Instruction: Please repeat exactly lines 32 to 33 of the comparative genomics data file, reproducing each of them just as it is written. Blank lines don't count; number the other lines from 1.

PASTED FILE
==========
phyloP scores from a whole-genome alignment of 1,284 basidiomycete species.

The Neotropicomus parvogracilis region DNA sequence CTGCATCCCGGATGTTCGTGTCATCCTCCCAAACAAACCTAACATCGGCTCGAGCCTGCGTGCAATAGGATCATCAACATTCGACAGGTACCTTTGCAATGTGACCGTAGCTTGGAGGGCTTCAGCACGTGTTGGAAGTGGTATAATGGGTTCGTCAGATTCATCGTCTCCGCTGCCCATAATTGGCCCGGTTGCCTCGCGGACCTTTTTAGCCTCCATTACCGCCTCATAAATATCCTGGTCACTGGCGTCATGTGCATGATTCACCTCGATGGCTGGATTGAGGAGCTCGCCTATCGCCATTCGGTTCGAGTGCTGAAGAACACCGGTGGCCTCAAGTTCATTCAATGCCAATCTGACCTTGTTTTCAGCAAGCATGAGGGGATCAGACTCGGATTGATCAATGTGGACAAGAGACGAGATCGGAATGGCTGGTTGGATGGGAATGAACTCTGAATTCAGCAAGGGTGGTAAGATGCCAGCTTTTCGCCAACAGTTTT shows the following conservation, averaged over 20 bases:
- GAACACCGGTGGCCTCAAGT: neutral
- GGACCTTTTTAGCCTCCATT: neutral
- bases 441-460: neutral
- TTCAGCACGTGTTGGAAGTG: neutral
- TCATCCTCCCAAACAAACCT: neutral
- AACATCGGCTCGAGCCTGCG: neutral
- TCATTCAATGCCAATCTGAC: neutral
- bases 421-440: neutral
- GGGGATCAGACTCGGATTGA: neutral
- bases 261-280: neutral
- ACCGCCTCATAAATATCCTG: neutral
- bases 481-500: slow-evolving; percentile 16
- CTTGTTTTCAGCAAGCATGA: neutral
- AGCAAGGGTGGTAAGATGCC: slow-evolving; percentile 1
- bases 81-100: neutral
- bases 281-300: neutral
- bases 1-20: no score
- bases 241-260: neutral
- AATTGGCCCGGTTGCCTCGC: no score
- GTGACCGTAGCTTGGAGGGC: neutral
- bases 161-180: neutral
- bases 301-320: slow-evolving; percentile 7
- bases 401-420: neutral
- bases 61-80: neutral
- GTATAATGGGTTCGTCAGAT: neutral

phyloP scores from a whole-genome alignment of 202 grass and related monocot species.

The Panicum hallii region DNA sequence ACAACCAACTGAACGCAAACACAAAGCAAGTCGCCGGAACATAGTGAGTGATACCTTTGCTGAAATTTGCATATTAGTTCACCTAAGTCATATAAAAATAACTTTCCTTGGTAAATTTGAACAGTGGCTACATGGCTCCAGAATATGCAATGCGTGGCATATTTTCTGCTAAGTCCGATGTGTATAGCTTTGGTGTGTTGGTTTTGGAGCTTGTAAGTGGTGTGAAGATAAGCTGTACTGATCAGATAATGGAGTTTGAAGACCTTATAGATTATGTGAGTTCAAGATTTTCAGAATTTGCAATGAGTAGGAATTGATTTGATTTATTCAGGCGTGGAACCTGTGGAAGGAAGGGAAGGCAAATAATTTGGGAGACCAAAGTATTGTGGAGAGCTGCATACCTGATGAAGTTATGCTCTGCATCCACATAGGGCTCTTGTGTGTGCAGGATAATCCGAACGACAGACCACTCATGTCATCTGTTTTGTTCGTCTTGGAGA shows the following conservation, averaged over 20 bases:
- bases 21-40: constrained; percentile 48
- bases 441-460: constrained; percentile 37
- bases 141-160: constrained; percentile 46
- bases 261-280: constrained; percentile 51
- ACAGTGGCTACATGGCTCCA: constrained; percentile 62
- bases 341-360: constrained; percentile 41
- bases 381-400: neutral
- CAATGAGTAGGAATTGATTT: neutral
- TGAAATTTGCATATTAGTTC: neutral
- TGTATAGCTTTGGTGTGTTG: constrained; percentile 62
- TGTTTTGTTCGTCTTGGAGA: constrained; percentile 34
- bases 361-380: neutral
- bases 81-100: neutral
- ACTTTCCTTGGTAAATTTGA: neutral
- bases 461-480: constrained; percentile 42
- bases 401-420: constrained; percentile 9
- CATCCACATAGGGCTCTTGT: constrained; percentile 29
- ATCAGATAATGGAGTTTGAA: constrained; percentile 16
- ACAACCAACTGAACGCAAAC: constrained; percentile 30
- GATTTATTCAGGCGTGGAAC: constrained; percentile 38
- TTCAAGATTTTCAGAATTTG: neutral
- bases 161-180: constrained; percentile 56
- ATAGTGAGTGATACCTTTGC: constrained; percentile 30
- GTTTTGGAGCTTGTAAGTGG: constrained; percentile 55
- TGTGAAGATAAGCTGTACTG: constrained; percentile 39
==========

- bases 141-160: constrained; percentile 46
- bases 261-280: constrained; percentile 51